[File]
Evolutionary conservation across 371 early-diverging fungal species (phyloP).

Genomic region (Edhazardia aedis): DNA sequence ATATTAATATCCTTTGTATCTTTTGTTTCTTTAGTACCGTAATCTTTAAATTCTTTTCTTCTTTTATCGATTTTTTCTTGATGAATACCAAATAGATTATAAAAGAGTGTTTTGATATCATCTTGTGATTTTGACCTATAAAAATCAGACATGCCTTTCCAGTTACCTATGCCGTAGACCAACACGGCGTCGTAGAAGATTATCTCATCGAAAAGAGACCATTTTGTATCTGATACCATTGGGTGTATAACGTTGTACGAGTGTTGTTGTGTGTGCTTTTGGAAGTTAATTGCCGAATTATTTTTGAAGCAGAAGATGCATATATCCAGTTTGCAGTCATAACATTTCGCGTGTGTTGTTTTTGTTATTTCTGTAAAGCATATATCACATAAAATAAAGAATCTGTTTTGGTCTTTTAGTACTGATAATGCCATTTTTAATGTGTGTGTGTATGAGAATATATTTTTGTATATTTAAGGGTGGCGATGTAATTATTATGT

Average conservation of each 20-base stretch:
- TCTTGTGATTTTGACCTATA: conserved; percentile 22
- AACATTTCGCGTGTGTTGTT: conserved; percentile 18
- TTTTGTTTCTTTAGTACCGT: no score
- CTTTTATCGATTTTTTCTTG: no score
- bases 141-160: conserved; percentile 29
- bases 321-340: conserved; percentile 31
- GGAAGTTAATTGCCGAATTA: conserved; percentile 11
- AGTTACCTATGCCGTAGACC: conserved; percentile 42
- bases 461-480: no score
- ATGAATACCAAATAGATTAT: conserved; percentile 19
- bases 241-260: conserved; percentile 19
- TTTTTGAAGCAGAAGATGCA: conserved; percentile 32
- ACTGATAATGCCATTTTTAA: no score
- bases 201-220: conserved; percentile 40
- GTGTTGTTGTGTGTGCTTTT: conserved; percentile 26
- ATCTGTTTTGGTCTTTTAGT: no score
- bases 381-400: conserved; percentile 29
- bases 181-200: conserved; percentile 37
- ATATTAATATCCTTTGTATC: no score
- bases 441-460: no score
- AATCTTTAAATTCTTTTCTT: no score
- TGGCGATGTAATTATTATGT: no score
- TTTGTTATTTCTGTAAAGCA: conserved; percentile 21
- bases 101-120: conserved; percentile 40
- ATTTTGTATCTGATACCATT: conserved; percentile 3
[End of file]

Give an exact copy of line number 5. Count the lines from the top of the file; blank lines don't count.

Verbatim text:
- AACATTTCGCGTGTGTTGTT: conserved; percentile 18